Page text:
16. FWIW, ripstop offers a lot of positives, but unless you have it taught it will make you nuts in even the lightest of breezes.
  17. Graham, this mock-up is my plan. that bulkhead hatch I drew will fold down to lay on my bunk cushions and have a fiddle to keep stuff captive that I pull out. It's a weird little shape in there, but my plan is to make a lift up floor to store less often used things under and have room for my cook stuff and often used food items. right now I keep that stuff aft of the bunks and it's not ideal for during the day. I looked in the upper hatch (it was 5 degrees here!) and that bulkhead is wide open. I will make the hatch and a template to route the hole from and a support flange as step one if you think this is OK. I'm probably committed to a two piece floor. I do have a waterproof hatch on the next bulkhead that I need to be able to get to and I forgot to study where it's level is. I was shivering and didn't stay long.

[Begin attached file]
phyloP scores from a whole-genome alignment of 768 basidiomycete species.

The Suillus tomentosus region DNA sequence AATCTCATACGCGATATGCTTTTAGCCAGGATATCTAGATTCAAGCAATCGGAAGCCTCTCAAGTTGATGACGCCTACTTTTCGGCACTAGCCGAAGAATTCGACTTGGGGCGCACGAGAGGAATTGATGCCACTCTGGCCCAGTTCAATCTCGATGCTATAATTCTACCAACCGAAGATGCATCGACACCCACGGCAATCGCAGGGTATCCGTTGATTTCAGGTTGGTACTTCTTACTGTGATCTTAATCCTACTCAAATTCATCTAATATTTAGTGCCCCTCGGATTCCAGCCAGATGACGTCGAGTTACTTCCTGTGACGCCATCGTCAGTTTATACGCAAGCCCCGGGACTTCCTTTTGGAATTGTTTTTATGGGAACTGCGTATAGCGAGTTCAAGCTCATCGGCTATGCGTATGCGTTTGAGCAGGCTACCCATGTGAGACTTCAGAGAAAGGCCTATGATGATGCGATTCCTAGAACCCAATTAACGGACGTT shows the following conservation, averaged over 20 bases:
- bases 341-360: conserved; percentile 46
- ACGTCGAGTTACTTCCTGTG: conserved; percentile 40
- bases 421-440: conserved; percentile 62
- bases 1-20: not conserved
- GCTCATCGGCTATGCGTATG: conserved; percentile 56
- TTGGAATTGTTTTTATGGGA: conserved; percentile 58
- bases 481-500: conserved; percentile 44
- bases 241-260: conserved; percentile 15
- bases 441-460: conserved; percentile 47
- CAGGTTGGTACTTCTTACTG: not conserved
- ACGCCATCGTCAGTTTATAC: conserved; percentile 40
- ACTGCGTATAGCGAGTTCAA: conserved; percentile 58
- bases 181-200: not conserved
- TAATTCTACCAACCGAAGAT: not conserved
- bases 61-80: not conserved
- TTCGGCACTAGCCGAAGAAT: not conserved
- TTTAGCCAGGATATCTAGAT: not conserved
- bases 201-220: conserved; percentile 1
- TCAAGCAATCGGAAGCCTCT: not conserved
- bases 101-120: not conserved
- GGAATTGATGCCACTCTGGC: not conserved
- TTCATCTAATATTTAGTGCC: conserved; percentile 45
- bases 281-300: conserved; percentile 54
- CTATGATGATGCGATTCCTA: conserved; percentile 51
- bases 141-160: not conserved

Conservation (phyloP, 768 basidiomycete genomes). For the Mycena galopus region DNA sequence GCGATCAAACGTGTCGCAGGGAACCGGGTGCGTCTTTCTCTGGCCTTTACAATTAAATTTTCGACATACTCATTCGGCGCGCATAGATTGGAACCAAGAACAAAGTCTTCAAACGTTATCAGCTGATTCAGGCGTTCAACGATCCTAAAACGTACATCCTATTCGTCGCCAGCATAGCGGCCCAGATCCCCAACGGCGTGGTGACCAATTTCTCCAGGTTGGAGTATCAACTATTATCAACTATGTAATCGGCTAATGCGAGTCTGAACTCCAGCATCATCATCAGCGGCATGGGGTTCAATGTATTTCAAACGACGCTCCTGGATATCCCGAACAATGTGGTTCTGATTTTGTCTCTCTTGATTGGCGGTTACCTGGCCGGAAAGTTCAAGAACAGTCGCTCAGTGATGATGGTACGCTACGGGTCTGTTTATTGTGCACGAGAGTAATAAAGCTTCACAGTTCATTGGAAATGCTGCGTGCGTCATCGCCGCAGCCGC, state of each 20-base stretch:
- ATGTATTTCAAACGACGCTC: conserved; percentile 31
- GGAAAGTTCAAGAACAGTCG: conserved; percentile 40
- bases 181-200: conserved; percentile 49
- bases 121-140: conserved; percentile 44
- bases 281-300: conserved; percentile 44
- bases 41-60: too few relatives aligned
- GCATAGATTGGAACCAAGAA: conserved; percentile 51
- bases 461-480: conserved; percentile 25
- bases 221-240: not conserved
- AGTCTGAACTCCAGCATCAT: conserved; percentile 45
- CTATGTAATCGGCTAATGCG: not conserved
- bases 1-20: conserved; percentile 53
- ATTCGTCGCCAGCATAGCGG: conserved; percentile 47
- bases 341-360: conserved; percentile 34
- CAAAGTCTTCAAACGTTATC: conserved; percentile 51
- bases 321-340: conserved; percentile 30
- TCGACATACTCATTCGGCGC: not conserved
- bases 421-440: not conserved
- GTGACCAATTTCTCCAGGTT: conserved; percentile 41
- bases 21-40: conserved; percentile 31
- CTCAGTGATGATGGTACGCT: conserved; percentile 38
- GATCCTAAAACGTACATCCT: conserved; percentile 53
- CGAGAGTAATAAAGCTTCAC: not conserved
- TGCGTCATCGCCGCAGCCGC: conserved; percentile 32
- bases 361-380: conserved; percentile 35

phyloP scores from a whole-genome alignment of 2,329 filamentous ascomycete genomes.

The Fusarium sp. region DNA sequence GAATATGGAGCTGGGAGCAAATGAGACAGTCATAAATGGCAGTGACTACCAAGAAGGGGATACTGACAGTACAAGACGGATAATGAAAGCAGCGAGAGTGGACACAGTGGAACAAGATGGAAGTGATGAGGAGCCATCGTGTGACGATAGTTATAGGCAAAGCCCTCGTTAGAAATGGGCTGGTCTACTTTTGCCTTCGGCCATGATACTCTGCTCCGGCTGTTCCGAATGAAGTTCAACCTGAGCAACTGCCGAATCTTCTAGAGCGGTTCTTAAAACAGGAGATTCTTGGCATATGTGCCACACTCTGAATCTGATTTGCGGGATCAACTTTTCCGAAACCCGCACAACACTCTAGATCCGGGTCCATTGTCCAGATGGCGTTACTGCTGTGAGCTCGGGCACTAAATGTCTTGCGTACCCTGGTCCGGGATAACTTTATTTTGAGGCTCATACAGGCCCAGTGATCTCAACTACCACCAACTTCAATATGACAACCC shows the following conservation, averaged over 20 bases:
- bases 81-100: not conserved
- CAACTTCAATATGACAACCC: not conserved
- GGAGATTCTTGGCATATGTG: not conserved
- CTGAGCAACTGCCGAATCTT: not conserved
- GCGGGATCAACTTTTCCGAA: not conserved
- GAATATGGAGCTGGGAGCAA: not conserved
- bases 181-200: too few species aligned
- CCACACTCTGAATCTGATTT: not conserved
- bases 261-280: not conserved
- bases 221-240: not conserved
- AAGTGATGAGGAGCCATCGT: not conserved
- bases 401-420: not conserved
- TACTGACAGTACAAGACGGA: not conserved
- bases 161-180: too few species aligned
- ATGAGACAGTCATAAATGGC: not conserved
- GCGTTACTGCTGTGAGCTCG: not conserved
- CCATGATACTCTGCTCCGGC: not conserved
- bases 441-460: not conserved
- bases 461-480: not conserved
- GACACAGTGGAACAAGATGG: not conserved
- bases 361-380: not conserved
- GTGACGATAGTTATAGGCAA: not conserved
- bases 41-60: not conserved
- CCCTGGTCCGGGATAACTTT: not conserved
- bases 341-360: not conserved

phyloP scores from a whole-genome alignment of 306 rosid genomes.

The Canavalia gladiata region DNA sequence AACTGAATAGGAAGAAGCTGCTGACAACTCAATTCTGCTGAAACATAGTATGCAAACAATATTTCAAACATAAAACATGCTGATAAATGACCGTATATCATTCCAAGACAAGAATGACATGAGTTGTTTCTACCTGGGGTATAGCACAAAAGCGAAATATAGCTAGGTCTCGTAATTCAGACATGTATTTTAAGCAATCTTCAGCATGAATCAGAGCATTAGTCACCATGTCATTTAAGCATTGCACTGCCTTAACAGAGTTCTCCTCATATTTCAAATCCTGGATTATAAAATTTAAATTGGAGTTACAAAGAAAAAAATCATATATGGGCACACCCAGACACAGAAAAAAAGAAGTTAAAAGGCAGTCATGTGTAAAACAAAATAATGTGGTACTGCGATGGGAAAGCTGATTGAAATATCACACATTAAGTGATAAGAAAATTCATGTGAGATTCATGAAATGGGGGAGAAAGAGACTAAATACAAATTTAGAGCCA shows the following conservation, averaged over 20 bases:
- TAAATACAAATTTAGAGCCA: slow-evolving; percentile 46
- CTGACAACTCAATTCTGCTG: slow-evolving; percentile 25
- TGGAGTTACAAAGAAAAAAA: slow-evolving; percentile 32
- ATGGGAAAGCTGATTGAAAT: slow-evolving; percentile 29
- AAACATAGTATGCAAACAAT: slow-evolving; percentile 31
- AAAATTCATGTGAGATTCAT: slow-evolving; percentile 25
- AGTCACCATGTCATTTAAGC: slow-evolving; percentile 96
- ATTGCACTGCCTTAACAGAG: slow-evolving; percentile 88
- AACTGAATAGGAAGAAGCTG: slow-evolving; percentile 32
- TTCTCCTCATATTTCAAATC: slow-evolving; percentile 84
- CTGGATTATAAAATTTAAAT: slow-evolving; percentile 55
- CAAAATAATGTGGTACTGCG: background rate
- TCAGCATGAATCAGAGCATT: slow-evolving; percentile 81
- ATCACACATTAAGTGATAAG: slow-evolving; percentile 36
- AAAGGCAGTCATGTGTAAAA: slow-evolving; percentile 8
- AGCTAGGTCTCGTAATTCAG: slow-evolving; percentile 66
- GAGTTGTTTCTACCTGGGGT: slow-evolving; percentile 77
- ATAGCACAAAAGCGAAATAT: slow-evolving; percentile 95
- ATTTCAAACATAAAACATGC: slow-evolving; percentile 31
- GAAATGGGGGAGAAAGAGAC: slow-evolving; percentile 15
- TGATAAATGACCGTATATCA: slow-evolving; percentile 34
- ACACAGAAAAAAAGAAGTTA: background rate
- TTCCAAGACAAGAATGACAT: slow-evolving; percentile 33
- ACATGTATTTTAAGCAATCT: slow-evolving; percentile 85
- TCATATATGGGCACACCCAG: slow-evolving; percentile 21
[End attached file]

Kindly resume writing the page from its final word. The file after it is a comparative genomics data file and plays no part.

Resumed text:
18. When I was building Skeena, I decided to build her mostly stock and make changes after I figured out how I used her for awhile. Access to The forward locker has turned out to be one area I'd like to change. I often pile my guitar and pillows and bedding up top of the locker as they are light. I have even considered putting a low net across to hold stuff captive. In that forward locker I keep water in collapsable bags, but access is awkward. If I need to get to it during the day, I have to unload all the top stuff. I'm thinking about cutting a decent sized hatch in the vertical bulkhead and putting a tip out from the bottom hinged cover with a flange glued to the back typical to all the other hatches. I can't see any reason structurally this is bad, but I'd like any comments from Alan and Graham, and others that may have a different idea. Thanks in advance, Steve